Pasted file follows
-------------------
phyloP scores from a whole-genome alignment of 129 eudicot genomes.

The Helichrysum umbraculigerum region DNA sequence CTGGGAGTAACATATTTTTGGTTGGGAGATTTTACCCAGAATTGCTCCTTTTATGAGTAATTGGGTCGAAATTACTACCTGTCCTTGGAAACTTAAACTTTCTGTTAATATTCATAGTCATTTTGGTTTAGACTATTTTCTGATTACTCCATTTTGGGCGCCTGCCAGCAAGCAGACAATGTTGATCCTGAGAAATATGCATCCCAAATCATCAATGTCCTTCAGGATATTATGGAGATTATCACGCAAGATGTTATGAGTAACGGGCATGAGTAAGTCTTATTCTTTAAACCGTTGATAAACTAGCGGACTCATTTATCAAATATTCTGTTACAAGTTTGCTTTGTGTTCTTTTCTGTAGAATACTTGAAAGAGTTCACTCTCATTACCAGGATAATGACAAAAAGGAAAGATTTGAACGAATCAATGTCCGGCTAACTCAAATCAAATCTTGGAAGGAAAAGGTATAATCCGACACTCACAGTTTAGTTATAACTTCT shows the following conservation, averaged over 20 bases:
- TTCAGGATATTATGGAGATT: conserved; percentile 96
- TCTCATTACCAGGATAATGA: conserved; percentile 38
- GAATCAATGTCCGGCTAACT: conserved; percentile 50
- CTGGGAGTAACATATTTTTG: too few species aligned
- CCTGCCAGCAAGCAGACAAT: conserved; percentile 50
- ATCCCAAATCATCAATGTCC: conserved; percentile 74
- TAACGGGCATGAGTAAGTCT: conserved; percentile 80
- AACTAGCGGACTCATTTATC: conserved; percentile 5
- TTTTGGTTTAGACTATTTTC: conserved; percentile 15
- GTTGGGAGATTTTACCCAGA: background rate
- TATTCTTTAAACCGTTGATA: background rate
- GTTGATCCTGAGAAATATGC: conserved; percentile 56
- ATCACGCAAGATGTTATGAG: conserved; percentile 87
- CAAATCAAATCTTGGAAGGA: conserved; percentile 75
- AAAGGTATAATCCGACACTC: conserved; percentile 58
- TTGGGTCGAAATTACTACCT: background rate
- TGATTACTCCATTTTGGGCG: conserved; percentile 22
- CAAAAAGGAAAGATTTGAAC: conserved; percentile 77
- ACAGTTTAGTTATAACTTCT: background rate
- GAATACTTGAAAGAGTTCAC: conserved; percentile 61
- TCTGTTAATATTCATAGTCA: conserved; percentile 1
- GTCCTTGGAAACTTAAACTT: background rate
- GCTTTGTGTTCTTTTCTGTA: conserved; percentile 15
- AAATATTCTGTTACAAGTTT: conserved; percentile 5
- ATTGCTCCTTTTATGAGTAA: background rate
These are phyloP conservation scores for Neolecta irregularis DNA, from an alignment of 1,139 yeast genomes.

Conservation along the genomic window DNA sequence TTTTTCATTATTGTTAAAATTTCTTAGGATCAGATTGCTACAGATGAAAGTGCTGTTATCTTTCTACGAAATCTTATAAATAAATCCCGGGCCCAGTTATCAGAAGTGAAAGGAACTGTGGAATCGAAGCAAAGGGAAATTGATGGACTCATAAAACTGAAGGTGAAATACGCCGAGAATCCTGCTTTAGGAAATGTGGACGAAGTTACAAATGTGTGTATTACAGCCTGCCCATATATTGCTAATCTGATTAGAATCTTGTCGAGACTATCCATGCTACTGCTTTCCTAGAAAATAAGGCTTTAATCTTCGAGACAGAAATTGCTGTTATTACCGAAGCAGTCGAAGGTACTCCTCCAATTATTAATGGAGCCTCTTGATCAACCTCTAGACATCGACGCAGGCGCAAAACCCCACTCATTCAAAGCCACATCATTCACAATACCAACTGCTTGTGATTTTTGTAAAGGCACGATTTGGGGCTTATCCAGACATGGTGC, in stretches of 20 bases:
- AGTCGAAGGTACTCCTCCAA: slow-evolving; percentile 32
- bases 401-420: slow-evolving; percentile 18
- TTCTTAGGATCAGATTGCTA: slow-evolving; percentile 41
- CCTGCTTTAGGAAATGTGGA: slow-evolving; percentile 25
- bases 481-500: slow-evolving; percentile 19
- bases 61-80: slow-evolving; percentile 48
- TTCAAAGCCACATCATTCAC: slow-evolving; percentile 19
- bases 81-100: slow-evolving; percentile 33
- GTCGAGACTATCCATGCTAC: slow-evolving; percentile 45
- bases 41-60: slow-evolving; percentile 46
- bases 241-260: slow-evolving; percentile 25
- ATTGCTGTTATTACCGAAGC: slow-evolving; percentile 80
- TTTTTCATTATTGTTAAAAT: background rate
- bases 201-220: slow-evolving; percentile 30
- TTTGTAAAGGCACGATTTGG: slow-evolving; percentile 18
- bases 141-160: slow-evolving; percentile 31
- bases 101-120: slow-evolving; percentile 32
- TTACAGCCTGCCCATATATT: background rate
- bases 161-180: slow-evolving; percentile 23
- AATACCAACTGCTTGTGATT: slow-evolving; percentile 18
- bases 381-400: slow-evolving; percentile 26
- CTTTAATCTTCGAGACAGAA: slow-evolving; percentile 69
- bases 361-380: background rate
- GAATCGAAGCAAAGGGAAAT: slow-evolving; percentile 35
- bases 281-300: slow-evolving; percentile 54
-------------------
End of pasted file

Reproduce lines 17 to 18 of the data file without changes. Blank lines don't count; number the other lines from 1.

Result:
- AAAGGTATAATCCGACACTC: conserved; percentile 58
- TTGGGTCGAAATTACTACCT: background rate